Focusing on Data Privacy and Security in the Age of Sharing
October 2, 2019
Developing and implementing data privacy and security policies is one of the first steps in creating organizational culture change that is focused on the protection of data and information. 2018 was the “year of privacy”, starting with a Facebook security breach that led to the exposure of 50 million user accounts. This breach was accomplished by exploiting a feature in Facebook’s code that enabled hackers to gain access to user accounts and potentially take control of them. In January 2019, over 1.76 billion records were leaked online, including approximately 773 million records from the “Collection #1” data breach, where unique email addresses and over 21 million unique passwords were posted to a hacking forum according to Hack Brief: An Astonishing 773 Million Records Exposed in Monster Breach by Brian Barrett.
- The main cause of data breaches are malicious or criminal attacks
- The global average cost of a data breach is $3.6 million, and continues to increase each year
- Approximately 91% of cyber attacks can be linked to a phishing email
Data protection is the result of deliberate decisions made by each individual user. Organizations provide data privacy and security guidance to all employees and contractors. In addition, companies need to inform employees about current threats, and teach personnel about new regulations and safeguards in place. This includes informing employees and contractors about, but not limited to, the following:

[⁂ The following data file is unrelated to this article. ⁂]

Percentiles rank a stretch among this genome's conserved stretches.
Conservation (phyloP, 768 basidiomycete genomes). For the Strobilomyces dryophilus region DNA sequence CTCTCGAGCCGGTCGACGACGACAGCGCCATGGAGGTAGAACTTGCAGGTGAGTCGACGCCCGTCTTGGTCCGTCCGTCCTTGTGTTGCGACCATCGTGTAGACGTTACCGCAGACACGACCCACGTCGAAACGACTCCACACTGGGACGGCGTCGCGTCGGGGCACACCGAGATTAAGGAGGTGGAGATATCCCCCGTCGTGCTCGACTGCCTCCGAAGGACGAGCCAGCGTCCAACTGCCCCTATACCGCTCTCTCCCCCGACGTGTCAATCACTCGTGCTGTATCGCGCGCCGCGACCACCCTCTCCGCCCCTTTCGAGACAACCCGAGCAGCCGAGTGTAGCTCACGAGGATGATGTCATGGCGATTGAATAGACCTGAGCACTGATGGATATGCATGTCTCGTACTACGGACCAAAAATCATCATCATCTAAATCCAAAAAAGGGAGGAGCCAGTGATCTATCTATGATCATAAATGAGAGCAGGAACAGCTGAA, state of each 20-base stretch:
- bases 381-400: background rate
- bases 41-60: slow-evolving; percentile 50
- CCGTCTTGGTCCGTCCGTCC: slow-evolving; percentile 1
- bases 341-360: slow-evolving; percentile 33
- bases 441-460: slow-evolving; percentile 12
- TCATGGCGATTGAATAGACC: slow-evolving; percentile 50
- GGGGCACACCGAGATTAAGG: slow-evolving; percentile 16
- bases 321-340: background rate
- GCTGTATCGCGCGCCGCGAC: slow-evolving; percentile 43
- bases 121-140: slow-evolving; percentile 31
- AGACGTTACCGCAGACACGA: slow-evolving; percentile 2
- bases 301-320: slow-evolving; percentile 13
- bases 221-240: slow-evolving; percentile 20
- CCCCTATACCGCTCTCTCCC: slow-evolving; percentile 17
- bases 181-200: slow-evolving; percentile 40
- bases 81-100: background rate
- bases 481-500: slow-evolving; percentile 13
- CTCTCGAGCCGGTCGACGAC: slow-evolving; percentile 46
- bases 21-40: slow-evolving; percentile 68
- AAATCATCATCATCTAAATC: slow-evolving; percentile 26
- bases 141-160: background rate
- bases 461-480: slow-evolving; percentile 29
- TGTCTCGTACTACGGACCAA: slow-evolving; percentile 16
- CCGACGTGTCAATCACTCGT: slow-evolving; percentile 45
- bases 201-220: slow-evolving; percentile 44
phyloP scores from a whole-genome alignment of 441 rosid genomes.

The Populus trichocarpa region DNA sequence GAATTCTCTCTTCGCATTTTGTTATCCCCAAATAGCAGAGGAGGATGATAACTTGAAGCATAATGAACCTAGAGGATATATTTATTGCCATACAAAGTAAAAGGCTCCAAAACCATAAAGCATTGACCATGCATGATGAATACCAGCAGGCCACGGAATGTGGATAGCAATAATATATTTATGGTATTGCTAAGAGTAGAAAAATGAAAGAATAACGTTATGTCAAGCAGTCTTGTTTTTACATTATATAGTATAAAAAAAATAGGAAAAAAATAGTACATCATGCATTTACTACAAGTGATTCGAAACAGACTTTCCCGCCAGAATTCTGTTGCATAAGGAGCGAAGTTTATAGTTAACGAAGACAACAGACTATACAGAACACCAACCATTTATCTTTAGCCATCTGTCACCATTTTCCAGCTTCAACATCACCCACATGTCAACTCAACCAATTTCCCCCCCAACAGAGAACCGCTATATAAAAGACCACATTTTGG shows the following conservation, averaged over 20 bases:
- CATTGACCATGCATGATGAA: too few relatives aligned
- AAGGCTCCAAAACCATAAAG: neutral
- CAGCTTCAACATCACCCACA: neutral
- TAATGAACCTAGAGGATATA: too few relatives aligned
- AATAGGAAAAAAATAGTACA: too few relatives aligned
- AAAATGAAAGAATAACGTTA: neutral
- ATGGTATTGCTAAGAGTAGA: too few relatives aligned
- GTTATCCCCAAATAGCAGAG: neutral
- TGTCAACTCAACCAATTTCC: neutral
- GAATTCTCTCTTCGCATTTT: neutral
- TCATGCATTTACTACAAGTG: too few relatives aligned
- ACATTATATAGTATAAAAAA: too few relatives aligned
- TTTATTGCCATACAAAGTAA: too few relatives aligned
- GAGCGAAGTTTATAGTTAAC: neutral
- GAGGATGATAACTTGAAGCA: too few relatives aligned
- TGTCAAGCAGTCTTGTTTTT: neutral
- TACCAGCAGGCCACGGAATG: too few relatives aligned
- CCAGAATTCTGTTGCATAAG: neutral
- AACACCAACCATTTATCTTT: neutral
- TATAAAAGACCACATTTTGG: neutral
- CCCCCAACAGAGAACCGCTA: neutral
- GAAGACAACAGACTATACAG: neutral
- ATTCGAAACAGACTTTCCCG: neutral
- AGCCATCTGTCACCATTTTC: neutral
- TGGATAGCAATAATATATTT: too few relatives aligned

- Importance of enhanced password settings;
- Utilization of two-factor authentication;
- Relevance of phishing attacks (e.g. teaching employees and contractors to not click on suspicious links or emails and to pay attention to detail);
- Not allowing visitors to piggy-back into the organization’s facilities;
- Conducting annual data privacy and security training;
- Data encryption at rest and in transit;
- Addressing negative events through Incident Response planning;
- Conducting third party reviews (e.g. receiving an SOC report and reviewing controls being relied upon);
- Reviewing policy to ensure data privacy and security controls are up to date
Failing to appropriately protect user data can also have multiple types of consequences including reputation, financial obligations, data breaches etc. The Europe Union (EU) General Data Protection Regulation (GDPR) was approved and adopted by the EU Parliament in April 2016. “GDPR reshapes the way in which sectors manage data, as well as redefines the roles for key leaders in businesses, from CIOs to CMOs. CIOs must ensure that they have watertight consent management processes in place, whilst CMOs require effective data rights management systems to ensure they don’t lose their most valuable asset – data.” 
GDPR violations can cost up to 4% of a company’s worldwide revenue. GDPR applies to:
- Organizations located within the EU;
- Organizations located outside of the EU if they offer goods or serves to or monitor the behavior of EU data subjects; or